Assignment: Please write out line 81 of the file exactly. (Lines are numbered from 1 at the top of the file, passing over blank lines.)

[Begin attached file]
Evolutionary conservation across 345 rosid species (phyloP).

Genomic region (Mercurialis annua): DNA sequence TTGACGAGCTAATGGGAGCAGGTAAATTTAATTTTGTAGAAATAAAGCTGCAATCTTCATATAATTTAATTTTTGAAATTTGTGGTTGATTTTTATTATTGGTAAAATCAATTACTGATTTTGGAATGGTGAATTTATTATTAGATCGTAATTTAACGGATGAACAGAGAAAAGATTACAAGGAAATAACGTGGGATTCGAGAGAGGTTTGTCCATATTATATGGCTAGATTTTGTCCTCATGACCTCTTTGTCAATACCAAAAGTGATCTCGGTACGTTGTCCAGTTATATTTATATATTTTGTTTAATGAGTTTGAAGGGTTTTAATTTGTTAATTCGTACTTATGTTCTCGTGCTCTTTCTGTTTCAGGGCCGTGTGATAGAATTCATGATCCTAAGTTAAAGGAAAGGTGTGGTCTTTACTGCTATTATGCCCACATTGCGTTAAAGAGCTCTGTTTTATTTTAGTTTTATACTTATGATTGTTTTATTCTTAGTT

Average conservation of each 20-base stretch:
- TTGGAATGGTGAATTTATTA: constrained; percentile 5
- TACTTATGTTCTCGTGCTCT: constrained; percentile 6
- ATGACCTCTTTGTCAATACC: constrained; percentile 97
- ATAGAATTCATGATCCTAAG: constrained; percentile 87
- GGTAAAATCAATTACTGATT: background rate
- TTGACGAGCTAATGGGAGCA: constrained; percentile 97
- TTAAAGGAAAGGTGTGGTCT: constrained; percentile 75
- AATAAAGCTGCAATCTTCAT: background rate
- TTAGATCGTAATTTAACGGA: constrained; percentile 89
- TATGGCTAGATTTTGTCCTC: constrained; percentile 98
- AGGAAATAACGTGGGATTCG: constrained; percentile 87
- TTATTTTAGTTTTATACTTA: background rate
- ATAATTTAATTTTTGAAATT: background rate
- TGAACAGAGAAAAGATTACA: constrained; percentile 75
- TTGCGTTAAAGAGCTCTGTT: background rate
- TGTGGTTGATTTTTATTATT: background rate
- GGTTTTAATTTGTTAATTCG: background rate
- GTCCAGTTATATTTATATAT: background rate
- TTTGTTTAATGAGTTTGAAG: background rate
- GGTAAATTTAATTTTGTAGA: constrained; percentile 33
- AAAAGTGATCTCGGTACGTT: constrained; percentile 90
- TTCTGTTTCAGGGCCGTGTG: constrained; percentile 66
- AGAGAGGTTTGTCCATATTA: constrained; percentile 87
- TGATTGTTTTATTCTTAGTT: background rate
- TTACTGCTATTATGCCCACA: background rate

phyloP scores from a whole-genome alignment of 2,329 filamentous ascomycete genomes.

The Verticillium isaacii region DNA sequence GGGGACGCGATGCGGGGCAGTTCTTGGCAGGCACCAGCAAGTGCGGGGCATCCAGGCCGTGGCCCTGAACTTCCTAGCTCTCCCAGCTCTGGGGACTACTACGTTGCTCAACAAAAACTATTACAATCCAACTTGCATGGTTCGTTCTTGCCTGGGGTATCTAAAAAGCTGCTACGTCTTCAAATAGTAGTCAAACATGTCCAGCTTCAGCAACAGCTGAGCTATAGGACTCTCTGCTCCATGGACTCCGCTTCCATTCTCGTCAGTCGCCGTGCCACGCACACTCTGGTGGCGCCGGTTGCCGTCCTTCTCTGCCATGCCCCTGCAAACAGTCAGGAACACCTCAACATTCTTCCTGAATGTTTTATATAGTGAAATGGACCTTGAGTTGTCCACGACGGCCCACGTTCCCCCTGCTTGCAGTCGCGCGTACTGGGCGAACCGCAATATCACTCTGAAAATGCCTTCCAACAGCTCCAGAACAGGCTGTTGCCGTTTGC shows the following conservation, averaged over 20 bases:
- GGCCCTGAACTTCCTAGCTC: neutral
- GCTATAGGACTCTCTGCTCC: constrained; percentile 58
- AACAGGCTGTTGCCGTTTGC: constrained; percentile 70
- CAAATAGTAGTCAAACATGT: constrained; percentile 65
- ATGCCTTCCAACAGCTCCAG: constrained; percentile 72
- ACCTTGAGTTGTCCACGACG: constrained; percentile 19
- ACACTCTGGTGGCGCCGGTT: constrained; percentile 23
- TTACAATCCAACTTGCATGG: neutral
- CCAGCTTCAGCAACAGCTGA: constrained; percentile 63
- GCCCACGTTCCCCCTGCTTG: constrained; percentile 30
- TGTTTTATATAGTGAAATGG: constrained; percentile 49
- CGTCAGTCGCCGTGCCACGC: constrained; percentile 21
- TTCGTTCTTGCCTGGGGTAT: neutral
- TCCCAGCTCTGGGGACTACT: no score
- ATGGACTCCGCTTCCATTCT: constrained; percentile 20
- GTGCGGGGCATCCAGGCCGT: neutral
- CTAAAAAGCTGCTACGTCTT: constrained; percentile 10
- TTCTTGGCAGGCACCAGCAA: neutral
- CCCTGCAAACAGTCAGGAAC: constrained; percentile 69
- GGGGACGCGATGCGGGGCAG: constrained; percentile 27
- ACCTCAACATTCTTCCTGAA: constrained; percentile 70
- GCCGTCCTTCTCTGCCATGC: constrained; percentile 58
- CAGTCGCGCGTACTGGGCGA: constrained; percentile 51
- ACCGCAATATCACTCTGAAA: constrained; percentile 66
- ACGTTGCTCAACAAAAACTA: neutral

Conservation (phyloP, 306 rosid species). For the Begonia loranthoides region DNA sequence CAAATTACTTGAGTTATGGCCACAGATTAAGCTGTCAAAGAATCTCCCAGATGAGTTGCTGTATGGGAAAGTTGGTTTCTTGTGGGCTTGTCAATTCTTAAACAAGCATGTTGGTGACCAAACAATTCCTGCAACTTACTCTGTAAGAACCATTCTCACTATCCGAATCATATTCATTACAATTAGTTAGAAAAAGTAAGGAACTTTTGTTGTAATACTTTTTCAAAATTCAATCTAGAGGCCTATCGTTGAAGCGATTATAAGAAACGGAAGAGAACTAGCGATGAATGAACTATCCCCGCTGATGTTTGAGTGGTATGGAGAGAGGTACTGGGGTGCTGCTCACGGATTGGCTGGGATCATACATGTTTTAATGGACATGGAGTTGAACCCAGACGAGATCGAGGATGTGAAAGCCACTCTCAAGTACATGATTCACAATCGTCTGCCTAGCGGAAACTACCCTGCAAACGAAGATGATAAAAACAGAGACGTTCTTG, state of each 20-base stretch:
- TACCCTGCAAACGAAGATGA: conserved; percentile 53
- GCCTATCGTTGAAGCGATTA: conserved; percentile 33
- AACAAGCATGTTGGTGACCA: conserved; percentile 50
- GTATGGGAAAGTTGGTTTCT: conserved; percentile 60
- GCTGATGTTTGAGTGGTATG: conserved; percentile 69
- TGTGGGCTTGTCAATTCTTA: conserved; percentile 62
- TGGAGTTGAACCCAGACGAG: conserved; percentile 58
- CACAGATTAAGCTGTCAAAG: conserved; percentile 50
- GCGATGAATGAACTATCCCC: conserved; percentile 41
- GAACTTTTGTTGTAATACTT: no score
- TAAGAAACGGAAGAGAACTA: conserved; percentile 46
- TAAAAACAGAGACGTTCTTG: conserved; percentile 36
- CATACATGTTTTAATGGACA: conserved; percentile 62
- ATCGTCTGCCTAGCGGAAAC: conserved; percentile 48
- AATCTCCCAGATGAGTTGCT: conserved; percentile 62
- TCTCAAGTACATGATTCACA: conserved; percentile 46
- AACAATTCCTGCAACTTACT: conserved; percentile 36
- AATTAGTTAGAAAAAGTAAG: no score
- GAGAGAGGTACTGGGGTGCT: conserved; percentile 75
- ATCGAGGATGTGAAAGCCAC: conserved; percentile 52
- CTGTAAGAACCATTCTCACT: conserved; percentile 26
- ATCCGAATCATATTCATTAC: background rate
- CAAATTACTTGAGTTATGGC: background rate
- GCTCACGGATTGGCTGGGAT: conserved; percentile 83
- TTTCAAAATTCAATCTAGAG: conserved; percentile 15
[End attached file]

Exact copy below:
- TTTCAAAATTCAATCTAGAG: conserved; percentile 15